Friday, July 19, 2024

Tough start to year as consumers tighten their belts

Real (inflation-adjusted) retail turnover growth was 1.2 per cent for the year to March 2017, according to Deloitte Access Economics’ latest Retail Forecasts subscriber report.

Deloitte Access Economics partner and report author David Rumbens says the March quarter was a low point for retail spending, continuing what has been a problematic 2016-17 for the retail sector.

“The current challenges are also likely to remain in 2017-18,” he said. “However, we are forecasting that expected labour income growth will drive improved spending growth over the next few years.”

Deloitte Access Economics expects total nominal retail spending to come in at 3 per cent in 2016-17, and to moderate to 2.6 per cent in 2017-18. However, more of the growth next year may come from volume growth, with prices increasingly under pressure. Retail volume growth in 2016-17 is expected to be 1.6 per cent, rising to 2.2 per cent in 2017-18.

Bigger mortgages and underemployment are hindering consumer confidence, while competition – specifically the arrival of Amazon – is weighing on the minds of retailers.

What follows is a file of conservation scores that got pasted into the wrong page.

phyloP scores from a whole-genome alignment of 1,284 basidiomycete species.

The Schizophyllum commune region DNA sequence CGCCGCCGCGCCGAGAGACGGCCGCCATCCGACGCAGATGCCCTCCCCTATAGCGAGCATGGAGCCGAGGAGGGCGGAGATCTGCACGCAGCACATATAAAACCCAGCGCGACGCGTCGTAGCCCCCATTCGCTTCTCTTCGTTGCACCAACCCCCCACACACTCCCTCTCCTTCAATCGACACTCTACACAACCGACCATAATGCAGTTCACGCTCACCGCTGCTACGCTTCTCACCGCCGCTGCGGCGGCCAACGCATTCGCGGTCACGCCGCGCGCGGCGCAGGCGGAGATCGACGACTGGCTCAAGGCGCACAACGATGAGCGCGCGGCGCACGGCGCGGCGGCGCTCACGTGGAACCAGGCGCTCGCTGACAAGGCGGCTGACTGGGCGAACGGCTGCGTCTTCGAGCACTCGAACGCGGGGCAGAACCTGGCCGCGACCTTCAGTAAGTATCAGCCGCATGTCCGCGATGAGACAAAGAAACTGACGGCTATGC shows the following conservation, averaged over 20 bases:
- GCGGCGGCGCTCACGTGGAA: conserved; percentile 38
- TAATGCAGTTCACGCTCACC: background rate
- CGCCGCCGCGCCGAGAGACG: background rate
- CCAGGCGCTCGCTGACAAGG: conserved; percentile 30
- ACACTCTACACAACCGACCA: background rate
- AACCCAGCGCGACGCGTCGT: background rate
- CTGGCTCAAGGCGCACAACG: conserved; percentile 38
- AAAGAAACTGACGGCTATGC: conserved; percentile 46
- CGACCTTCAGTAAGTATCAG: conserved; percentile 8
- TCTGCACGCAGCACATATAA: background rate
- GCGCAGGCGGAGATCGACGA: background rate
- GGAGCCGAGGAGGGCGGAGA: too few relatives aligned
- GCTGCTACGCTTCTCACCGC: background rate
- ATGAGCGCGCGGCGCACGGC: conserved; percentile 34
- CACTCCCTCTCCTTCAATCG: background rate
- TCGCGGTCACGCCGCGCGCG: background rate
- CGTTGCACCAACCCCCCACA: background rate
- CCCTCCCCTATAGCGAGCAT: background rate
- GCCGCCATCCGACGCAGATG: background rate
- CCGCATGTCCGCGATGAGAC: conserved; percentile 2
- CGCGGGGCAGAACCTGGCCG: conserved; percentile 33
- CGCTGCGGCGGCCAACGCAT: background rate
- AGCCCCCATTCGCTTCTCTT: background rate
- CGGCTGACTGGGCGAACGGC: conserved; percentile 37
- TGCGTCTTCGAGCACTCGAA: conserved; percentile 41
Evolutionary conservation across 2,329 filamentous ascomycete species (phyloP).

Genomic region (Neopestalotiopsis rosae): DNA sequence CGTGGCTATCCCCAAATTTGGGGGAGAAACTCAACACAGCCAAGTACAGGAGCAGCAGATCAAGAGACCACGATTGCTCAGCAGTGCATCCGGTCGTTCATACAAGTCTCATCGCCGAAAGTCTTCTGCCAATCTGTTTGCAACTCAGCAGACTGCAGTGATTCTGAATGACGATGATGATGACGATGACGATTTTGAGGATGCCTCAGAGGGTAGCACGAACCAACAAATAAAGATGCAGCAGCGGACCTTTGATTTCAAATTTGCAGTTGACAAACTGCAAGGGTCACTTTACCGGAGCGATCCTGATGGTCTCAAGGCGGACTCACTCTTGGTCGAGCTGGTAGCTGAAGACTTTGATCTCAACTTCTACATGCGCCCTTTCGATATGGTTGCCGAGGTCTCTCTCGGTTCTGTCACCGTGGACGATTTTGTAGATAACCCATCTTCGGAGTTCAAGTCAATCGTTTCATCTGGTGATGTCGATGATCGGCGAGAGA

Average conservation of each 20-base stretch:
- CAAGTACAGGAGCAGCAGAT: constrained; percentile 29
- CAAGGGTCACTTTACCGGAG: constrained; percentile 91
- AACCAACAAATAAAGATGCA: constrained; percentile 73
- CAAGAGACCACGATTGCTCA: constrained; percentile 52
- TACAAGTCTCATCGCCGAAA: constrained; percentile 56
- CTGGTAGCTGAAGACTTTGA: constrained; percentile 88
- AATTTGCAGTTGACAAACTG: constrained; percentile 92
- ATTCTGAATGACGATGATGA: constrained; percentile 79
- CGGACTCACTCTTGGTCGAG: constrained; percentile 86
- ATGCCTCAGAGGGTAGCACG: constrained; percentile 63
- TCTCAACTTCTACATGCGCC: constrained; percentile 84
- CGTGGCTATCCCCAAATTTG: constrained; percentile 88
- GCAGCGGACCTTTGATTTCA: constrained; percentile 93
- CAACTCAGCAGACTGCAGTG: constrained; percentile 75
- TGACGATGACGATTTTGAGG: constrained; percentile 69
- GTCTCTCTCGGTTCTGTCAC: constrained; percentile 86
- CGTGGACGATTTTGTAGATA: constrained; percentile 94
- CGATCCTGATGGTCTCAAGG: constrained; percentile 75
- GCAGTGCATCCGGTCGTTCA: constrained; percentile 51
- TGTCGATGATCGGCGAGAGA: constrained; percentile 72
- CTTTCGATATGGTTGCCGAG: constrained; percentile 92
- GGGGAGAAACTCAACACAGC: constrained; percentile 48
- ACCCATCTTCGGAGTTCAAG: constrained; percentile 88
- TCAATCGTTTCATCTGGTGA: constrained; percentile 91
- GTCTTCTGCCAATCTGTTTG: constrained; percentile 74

Mr Rumbens says an effective omni-channel strategy, as well as strong brand equity and excellent customer service, will be crucial to keeping shoppers where retailers want them.

“Prices will get squeezed as Amazon has so much scale to absorb very low margins in most of its products,” he said.

“The bigger the retailer, the more a threat Amazon’s entry will be. But on the other hand, small players have a chance to thrive by leveraging Amazon’s role as a consolidated marketplace.”

Small players are already doing well in the online space, with Deloitte Access Economics identifying SME online retail growth in the order of 23 per cent for the year to March 2017, and total online-retail sales growth of 9 per cent.

Mr Rumbens says that as consumer preferences move away from goods and on to experiences, catered food is winning out.

“Catered-food spending grew by 4 per cent over the year to March 2017, beating out all other retail categories,” he said. “And it’s café and restaurant expenditure, combined with rapidly growing technology in the takeaway online-platform space, that’s driving this relatively strong growth.”

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